In eukaryotes TLS is mediated by Y-family polymerases Polη, Polκ, Polι and Rev1 and the B-family polymerase Polζ, the latter containing a catalytic subunit, Rev3, a regulatory subunit, Rev7 [8,9], as well as accessory subunits [10–12]. These TLS polymerases lack proofreading activity and have wide catalytic centers to allow for replication across damaged bases and DNA synthesis from misaligned primer termini. These characteristics cause TLS polymerases to have lower fidelity than replicative polymerases, making them inherently error prone. Whereas some types of lesions require only a specific Y-family polymerase, other types require the sequential action of two or more TLS polymerases [13–15].
While the molecular details of TLS have become better understood it remains unclear how TLS action affects genome maintenance or influences spontaneous mutagenesis either positively or negatively, on a genome-wide scale and in time. The model system C. elegans is well suited to address these questions for multicellular organisms, because of a condensed genome and the ability for clonal propagation, which makes whole genome sequencing (WGS) practical. In previous studies we have described how C. elegans Y-family polymerases Polη and Polκ contribute to genomic stability [16–18]. Here, we investigate the contribution of REV1 and REV3 in suppressing genome alterations, and we address the redundancy between the different TLS enzymes by monitoring mutation accumulation in animals that lack either all C. elegans Y-family polymerases or all TLS activity. Our study presents the most comprehensive analysis of how TLS activity affects the stability of a genome under non-challenged circumstances.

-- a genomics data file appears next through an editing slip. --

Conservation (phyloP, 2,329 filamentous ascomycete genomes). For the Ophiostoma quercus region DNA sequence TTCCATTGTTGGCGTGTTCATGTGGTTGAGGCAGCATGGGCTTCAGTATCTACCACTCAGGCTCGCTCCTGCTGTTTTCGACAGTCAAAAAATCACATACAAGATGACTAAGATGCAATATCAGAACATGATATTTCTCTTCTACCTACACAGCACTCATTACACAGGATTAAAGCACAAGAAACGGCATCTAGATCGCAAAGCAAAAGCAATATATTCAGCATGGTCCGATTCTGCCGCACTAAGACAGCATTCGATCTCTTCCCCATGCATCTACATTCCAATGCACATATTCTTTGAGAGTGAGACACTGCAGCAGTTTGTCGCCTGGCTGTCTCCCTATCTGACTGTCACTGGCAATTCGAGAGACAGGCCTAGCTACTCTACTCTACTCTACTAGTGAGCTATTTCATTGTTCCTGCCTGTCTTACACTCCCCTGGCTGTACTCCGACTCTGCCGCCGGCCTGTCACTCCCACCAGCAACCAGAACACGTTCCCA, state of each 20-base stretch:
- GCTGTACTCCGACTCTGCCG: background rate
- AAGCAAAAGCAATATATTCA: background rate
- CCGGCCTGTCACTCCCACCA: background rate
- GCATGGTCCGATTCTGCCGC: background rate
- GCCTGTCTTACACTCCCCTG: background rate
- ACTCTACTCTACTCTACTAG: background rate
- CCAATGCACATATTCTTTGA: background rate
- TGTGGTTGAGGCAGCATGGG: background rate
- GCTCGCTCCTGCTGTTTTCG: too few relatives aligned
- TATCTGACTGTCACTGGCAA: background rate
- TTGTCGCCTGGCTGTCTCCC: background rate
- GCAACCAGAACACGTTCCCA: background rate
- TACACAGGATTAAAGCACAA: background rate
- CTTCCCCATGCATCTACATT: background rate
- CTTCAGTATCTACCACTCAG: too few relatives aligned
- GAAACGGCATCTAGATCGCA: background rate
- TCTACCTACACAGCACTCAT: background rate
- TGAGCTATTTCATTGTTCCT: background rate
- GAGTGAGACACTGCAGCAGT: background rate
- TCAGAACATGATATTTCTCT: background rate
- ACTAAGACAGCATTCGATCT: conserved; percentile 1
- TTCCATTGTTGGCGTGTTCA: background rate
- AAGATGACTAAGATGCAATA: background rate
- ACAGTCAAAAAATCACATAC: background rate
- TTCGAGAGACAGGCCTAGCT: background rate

Generation and characterization of rev-1 alleles
To study the role of REV-1 in the maintenance of genomic stability we analyzed several mutant alleles: rev-1(gk455794) was generated by the million mutation project  and has a point mutation in the acceptor splice site of exon 7, and two early stop alleles were obtained through targeting exon 2 via CRISPR/Cas-9 technology (S1 Fig). We also isolated an allele (named rev-1BRCT) containing a G283>D amino acid substitution in the evolutionarily conserved BRCT domain. G283 of C. elegans REV-1 aligns to G193 of yeast REV1 and G76 of mice Rev1, which in those species are essential for the functionality of the BRCT domain [20–22].